Message to INFODIO readers: investigative journalism, which is what this site does, takes lots of time. Visiting media looking for a quick run down on Venezuela's gargantuan corruption, have the decency to at least cite the source when plagiarising this site's content without attribution (exhibit Reuters here and here, exhibit Bloomberg here, exhibit OCCRP here). To all readers, do the right thing, the honest thing: support independent investigative journalism, help us expose rampant corruption. Note added 28/06/2021: impostors are using INFODIO's former editor's full name, and a fake email address (alek.boyd.arregui at to send copyright infringement claims / take down requests to web hosting companies (exhibit Hostgator). The attempt is yet another effort paid by corrupt thugs to erase information about their criminal activities. has no issues with other websites / journalists using / posting information published here, so long as the source is properly cited.

September 2013

Who is Luis Oberto?

Luis Oberto (aka Luis Alfonso Oberto Anselmi) one of the most discreet members of the Venezuelan Boliburgeoisie. A mention here, another there, it seems that Oberto has been able to fly under the radar for quite some time now, although INFODIO readers -an extraordinary source of information on all these white-collar thugs- have been sharing intel on Oberto and his operations. Please bear with me as this is about to get more complicated than a Venezuelan soap opera.

"Alek Boyd has AIDS"

I got up this morning to the news that "I've got AIDS." It wasn't my doctor who gave me the bad news, no. It was the Derwick boys (Francisco D'Agostino, Francisco Convit, Pedro Trebbau, and Alejandro Betancourt), who in their boundless wisdom, continue to position the only tactic they have at their disposal, money, in order to deploy the only strategy they know to use when bribery fails: intimidation.

The Social Policies of Hugo Chavez: a fraud that has to be denounced

The social programs of Hugo Chavez were based on direct transfers of cash and strong subsidies to the Venezuelan poor, in exchange for their political loyalty. As such they were exclusive and designed to obtain maximum political benefits. Poverty, however, is a structural condition that calls for structural solutions. Cash transfers and subsidies represent a fish a day, as compared to the need for empowering the poor to learn how to fish. When the transfers diminish or, even, disappear, the poor revert rapidly to their original condition, this time more despondent than ever.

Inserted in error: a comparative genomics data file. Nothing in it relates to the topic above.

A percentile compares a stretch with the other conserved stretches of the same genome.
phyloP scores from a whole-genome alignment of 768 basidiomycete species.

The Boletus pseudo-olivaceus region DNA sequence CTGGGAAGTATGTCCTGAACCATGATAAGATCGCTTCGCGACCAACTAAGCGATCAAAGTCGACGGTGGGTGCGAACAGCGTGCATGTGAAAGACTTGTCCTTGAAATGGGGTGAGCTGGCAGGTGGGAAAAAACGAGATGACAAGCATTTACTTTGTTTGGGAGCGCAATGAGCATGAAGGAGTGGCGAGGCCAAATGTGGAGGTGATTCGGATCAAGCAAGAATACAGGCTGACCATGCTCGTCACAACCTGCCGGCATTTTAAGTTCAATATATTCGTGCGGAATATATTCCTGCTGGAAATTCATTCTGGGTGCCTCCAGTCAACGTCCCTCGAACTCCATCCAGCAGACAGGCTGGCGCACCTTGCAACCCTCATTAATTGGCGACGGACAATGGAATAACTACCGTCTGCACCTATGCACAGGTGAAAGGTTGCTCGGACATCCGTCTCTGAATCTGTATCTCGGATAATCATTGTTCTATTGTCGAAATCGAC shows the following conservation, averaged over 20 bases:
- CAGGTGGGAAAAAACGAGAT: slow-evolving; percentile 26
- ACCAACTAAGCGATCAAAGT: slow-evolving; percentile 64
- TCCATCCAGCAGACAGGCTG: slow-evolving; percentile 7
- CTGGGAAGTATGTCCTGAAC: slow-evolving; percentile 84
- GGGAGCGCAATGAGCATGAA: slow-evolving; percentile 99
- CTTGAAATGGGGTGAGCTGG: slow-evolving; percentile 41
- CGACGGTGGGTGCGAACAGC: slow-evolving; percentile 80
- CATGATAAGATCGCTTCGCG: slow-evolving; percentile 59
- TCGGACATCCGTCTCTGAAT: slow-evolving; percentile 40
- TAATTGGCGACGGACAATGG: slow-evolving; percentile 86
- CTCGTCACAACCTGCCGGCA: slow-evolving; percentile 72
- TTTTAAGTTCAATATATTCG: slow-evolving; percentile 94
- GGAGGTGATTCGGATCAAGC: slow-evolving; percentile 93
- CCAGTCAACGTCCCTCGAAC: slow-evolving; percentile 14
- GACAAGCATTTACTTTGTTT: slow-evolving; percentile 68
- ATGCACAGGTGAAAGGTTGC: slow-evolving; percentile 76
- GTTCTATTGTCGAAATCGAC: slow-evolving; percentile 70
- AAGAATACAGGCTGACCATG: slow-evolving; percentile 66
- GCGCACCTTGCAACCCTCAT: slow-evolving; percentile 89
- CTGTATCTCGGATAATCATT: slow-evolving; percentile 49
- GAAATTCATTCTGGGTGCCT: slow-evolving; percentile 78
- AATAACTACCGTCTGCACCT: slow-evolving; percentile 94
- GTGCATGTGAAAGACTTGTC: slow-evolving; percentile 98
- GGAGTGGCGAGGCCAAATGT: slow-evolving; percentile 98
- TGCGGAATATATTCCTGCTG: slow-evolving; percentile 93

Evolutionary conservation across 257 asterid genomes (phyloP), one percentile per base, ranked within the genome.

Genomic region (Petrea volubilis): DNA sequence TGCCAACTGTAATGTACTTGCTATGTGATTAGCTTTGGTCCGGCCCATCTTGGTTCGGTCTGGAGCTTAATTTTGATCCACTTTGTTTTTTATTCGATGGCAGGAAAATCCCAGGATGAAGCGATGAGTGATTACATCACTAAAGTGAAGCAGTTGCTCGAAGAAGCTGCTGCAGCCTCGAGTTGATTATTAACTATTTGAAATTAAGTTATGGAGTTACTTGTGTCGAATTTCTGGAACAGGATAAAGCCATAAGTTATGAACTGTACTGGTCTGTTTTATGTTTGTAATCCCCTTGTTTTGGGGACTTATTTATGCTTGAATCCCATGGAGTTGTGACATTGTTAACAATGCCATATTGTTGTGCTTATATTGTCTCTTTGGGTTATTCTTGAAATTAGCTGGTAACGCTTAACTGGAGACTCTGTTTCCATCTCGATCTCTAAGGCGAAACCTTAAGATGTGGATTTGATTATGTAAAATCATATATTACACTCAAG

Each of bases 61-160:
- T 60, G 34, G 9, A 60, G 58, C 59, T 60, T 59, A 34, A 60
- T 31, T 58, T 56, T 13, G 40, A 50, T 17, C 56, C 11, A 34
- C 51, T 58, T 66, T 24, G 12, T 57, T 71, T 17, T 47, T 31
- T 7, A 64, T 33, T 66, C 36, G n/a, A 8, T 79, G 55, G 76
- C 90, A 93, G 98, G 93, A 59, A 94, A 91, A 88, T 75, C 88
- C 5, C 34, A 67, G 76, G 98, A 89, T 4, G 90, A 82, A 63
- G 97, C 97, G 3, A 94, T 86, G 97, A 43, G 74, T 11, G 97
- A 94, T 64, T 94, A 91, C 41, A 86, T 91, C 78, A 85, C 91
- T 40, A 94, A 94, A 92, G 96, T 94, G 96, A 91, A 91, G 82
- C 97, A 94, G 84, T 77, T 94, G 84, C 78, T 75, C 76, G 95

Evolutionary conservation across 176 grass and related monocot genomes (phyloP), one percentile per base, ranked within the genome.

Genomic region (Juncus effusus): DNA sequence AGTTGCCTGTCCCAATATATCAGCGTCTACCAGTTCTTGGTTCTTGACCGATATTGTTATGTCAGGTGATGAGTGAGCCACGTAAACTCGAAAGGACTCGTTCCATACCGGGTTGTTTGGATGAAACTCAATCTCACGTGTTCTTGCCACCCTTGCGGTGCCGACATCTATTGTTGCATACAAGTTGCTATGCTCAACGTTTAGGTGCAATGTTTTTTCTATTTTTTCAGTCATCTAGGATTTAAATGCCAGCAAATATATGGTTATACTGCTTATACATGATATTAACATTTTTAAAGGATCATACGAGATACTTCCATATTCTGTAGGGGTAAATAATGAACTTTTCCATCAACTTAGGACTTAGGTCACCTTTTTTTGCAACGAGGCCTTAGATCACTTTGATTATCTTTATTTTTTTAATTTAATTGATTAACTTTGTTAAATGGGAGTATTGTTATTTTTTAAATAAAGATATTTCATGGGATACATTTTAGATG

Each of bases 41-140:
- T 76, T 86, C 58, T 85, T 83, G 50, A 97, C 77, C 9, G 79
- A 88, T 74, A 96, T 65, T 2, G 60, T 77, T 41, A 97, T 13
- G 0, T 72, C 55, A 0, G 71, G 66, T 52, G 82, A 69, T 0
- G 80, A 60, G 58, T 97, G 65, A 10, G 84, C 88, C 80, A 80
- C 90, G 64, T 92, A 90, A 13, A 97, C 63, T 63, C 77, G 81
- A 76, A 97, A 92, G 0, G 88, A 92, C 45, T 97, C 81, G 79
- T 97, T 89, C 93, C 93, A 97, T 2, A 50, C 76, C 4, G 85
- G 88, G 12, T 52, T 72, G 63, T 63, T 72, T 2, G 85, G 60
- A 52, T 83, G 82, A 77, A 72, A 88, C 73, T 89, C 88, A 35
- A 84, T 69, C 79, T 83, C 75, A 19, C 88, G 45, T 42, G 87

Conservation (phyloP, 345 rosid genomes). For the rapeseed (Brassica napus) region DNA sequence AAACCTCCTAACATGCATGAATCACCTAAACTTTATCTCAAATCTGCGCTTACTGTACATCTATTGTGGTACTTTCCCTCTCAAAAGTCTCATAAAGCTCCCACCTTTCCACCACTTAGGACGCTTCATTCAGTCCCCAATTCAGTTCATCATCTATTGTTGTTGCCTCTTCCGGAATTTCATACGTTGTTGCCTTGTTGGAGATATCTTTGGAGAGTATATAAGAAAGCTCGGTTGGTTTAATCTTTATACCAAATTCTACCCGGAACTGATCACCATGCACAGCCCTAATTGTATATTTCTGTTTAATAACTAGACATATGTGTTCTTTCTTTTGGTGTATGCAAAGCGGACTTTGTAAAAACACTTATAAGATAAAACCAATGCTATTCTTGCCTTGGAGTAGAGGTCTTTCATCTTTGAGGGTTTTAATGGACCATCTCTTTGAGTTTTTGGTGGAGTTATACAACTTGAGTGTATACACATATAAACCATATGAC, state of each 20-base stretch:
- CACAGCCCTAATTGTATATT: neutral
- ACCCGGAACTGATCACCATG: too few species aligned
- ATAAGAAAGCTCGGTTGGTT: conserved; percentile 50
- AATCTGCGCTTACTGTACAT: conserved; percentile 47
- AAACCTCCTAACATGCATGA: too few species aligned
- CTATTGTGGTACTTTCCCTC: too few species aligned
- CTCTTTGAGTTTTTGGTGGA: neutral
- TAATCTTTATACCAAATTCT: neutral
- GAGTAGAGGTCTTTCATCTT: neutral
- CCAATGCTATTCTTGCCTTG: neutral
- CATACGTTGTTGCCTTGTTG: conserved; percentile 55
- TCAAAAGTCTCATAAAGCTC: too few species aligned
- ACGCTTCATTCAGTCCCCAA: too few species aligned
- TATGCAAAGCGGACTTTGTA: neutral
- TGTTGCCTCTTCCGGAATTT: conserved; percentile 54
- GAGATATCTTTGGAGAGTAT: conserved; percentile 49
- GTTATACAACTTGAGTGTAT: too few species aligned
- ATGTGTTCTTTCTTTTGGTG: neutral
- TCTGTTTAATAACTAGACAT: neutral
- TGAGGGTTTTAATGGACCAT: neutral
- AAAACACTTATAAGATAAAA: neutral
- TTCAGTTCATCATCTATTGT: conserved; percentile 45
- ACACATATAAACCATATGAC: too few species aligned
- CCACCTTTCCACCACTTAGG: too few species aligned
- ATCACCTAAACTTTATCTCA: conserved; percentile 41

How Rafael Ramirez bankrupted Petroleos de Venezuela

Rafael Ramirez is the Minister of Energy and Petroleum of Venezuela. For the past 11 years he has also been the President of the state-owned petroleum company, Petróleos de Venezuela (PDVSA). I would like to describe in this article how he led the company into bankruptcy. In so doing he has also generated economic and social chaos in the country, since petroleum is the only source of foreign currency for our nation. It represents 96% of all Venezuelan exports.


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Enrique Pescarmona & IMPSA: kickbacks, corruption, legal threats... rinse and repeat

The correct thing to do, in relation to billions of dollars reportedly schemed by a number of companies contracted to solve the power crisis in Venezuela, is to allow them to have their say. As such, I sent a few communications yesterday to IMPSA, an Argentine conglomerate whose activities have been singled out by Venezuelan experts as exhibit A of enormous overbilling in the execution of public infrastructure works. Case in point Tocoma, fourth dam in a series in the lower Caroní river, being built by a consortium (Odebrecht, Impregilo & Vinccler​) and in which IMPSA was the chosen contractor to build and install 10 Kaplan turbines.

Expert: Derwick Associates overbilling estimated at $2.93 billion

Derwick Associates, the energy company involved in a mega corruption scandal, overcharged the Venezuelan State as much as $2.933 billion according to estimates from energy expert Jose Aguilar. In an interview with INFODIO, Aguilar argued that Derwick Associates is the "tip of the iceberg" in a considerably larger swindle that could have cost Venezuela in excess of $23 billion. Aguilar named names of international corporations taking part in the scheme: Argentina's IMPSA, Spain's IBERDROLA and Duro Felguera, France's Alstom, China's CMEC and Sinohydro, Germany's Ferroostaal, Thailand's TSK, as well as American Waller Marine.